Establishment age and wages: evidence from German linked employer-employee data
Claus Schnabel () and
Joachim Wagner ()
No 13, Discussion Papers from Friedrich-Alexander University Erlangen-Nuremberg, Chair of Labour and Regional Economics
Prominent reasons why people make more or less money in the labor market include personal characteristics of the employee (e.g., human capital), job characteristics, and characteristics of the employer (e.g., firm size). An emerging empirical literature suggests that one hitherto overlooked firm characteristic matters, too: Employers who are in business for a longer period of time tend to pay higher wages. Using a unique set of linked employer-employee data we present the first empirical evidence on this firm age - wage nexus for Germany. We find that older firms pay on average higher wages for workers with the same broadly defined degree of formal qualification. This firm age differential vanishes after controlling for further worker characteristics and other firm characteristics besides age; if anything, younger firms pay more ceteris paribus.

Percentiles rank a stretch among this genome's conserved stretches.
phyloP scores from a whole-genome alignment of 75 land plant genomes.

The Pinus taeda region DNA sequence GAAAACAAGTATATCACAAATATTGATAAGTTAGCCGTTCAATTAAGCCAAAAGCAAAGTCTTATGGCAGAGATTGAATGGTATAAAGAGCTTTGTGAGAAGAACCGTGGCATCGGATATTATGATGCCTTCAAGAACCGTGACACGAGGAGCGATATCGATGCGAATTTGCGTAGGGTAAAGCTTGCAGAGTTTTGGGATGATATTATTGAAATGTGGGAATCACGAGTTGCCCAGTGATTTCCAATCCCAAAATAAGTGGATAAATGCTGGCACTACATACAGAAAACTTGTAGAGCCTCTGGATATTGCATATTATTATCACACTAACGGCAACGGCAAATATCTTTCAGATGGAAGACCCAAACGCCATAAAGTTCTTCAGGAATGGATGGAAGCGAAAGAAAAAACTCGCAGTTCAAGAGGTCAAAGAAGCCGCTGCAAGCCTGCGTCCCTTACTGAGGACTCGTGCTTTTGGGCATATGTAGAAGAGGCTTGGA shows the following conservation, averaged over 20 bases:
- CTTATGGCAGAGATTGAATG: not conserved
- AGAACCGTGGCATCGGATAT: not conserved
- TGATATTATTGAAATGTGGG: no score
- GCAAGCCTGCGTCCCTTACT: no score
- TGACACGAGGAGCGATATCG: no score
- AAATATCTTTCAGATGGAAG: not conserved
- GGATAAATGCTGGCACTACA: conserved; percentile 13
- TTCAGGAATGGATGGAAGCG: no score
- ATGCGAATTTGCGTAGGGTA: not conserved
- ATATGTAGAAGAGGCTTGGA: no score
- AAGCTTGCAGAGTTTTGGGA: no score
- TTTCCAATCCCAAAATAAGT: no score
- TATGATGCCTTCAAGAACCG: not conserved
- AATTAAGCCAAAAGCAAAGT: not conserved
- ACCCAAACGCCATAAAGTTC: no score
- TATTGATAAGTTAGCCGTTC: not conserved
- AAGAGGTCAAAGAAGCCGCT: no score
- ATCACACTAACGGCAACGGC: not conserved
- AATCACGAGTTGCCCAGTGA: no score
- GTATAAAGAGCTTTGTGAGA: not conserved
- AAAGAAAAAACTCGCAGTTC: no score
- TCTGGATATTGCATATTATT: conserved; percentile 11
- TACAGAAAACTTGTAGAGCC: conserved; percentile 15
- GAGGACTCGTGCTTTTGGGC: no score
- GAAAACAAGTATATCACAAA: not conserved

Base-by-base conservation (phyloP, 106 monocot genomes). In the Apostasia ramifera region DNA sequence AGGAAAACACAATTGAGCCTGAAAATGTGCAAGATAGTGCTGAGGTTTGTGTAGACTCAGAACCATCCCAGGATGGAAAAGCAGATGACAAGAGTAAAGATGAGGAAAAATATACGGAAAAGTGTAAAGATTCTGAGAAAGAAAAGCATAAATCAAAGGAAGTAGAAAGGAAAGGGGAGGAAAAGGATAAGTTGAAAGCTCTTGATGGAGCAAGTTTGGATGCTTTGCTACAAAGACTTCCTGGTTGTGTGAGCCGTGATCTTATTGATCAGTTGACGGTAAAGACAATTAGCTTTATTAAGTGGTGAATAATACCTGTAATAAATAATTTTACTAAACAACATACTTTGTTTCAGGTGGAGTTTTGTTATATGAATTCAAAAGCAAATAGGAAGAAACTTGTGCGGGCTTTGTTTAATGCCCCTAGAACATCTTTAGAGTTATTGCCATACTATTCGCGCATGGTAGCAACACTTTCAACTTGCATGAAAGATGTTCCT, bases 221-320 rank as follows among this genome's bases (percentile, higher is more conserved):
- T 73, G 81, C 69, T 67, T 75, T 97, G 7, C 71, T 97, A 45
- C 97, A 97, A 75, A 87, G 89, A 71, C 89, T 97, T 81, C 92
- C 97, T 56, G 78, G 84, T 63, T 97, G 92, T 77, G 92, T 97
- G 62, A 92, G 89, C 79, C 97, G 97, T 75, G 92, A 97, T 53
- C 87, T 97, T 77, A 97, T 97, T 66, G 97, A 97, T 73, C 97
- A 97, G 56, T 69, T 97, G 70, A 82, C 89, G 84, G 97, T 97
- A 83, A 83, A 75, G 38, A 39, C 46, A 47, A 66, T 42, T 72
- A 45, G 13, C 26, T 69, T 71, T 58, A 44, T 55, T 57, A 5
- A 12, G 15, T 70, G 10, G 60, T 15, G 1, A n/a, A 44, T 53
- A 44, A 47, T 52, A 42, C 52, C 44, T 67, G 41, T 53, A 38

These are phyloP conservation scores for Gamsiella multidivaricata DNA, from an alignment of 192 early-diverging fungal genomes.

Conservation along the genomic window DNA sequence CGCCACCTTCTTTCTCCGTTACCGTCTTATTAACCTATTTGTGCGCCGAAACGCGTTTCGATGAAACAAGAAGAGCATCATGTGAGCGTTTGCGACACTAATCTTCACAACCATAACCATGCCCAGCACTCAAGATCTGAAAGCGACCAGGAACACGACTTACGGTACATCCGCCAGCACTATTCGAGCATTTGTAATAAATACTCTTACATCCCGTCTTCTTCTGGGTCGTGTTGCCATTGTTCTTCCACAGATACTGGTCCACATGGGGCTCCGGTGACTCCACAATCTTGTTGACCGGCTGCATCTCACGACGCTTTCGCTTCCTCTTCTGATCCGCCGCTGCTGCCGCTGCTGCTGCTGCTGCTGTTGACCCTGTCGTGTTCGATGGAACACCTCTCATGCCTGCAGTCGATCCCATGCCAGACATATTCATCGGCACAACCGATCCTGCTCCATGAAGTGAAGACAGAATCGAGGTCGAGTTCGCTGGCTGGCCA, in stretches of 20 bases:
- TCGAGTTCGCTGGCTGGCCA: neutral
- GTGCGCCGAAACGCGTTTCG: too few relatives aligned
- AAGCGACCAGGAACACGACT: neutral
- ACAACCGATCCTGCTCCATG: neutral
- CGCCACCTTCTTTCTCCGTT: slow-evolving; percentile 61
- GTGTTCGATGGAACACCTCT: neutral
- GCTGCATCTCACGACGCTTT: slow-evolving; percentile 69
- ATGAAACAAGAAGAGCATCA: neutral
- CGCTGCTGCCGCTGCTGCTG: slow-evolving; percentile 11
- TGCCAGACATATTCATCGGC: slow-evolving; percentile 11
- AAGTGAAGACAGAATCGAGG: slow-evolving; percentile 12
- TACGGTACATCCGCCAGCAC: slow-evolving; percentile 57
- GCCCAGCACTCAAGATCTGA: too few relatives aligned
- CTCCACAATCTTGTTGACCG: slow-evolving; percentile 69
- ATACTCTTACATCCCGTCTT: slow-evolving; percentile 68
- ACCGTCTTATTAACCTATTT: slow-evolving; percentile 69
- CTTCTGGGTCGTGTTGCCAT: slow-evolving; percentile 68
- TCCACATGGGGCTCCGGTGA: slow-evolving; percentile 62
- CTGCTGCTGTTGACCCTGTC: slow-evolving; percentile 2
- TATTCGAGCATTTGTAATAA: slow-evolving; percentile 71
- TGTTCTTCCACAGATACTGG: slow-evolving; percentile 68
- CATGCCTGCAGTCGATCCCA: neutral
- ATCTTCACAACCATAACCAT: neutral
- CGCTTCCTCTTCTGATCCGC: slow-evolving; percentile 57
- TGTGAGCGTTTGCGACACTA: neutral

Keywords: Establishment age; wage; linked employer-employee data; Germany (search for similar items in EconPapers)
JEL-codes: J3 (search for similar items in EconPapers)
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Working Paper: Establishment Age and Wages: Evidence from German Linked Employer-Employee Data (2002)
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Persistent link: https://EconPapers.repec.org/RePEc:zbw:faulre:13
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